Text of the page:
as most horses go, but raging with a devilish cun
ning like that of an insane man, a thing that made
the blood run cold to watch. He stood a moment
shuddering, as if the strange truth were slowly
dawning on his brute mind ; then he bolted straight
for the barriers. Woodbury braced himself and
lunged back on the reins, but he might as well have
tugged at the mooring cable of a great ship; the
bit was in the monster s teeth.

Then a whisper reached the rider, a universal
hushing of drawn breath, for the thousands were



Sporting Chance 15

tasting the first thrill and terror of the combat.
They saw a picture of horse and man crushed
against the barrier. But there was no such stupid
rage in the mind of the stallion.

At the last moment he swerved and raced close
beside the fence; some projecting edge caught the
trousers of Woodbury and ripped away the stout
cloth from hip to heel. He swung far to the other
side and wrenched back the reins. With stiff-
braced legs the stallion slid to a halt that flung his
unbalanced rider forward along his neck. Before
he could straighten himself in the saddle, the horse
roared and came down on rigid forelegs, yet by a
miracle Woodbury clung, sprawled down the side
of the monster, to be sure, but was not quite
dismounted.

Another pitch of the same nature would have
freed the stallion from his rider beyond doubt, but
he elected to gallop full speed ahead the length
of the arena, and during that time, Woodbury,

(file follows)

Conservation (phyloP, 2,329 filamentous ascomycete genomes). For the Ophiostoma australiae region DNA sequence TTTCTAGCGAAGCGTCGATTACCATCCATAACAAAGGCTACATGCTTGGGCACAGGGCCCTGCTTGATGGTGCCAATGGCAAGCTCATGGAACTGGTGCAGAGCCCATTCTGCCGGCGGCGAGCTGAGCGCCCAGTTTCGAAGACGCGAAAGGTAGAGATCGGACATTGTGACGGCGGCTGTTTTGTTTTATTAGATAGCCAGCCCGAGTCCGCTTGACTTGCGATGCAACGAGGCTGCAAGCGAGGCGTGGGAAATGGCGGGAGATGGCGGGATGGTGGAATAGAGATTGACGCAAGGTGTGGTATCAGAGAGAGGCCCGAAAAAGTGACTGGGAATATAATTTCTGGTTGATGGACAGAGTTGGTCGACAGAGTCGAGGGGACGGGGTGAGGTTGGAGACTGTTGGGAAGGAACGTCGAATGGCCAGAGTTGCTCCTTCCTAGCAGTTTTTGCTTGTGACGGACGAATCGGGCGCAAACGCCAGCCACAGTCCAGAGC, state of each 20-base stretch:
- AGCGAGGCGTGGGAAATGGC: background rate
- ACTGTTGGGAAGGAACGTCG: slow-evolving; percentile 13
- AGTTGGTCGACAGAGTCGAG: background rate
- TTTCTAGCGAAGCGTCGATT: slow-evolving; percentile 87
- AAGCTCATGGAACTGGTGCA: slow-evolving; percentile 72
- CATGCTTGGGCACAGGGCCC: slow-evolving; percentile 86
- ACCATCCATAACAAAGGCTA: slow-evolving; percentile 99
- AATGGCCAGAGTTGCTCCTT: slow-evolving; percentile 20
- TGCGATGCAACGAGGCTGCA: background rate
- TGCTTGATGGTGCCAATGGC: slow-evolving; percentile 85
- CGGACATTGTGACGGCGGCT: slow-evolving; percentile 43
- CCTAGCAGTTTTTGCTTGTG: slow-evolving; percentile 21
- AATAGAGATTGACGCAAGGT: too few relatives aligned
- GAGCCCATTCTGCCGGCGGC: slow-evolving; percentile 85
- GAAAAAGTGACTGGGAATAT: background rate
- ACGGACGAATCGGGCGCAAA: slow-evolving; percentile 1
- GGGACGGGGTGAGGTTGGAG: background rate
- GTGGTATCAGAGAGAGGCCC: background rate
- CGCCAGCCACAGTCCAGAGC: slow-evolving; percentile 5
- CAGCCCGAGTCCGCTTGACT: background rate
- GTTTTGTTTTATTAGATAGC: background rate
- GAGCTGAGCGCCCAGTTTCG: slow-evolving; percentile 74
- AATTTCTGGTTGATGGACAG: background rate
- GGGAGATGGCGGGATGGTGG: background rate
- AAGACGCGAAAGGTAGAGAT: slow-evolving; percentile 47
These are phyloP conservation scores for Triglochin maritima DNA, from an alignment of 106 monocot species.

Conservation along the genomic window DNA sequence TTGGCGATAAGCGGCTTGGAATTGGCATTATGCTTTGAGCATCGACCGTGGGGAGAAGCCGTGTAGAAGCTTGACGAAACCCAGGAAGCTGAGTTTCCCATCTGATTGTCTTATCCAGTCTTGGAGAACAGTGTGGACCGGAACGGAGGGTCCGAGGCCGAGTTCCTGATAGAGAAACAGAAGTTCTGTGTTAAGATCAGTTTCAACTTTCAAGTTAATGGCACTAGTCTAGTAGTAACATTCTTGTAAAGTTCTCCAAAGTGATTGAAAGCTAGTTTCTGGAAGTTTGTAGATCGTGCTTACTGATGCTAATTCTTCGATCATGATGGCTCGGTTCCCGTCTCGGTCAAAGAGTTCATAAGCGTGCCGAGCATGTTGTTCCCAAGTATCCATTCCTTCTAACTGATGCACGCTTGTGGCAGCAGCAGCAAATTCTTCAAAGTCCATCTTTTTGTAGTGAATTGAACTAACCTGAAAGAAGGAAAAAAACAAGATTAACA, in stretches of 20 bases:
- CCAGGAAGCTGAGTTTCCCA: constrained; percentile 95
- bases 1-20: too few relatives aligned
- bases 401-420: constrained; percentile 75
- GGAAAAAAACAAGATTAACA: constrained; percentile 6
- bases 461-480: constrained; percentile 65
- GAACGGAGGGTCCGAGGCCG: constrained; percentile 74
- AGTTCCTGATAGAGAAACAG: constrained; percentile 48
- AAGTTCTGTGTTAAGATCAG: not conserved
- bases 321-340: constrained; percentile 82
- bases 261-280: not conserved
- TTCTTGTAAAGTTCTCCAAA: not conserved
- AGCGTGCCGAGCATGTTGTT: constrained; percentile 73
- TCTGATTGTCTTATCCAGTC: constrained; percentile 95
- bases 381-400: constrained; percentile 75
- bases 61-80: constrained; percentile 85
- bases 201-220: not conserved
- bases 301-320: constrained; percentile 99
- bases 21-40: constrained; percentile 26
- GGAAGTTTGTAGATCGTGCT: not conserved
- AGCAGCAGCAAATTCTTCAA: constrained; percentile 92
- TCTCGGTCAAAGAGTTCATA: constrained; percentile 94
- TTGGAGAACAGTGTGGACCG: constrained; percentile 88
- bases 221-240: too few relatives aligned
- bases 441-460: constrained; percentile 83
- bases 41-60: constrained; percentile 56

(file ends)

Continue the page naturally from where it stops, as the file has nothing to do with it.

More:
stunned though he was, managed to drag himself
back into the saddle. The end of the race was a
leap into the air that would have cleared a five-
bar fence, and down pitched the fighting horse on
braced legs again. Woodbury s chin snapped down
against his breast as though he had been struck
behind the head with a heavy bar, but though bis



1 6 Trailin

brain was stunned, the fighting instinct remained
strong in him and when the stallion reared and
toppled back the rider slipped from the saddle in
the nick of time.

Fourteen hundred pounds of raging horseflesh
crashed into the sawdust ; he rolled like a cat to his
feet, but at the same instant a flying weight leaped
through the air and landed in the saddle. The
audience awoke to sound to a dull roar of noise ;
a thin trickle of blood ran from Woodbury s mouth
and it seemed that the mob knew it and was yelling
for a death.

There followed a bewildering exhibition of such
bucking that the disgruntled cowboys forgot their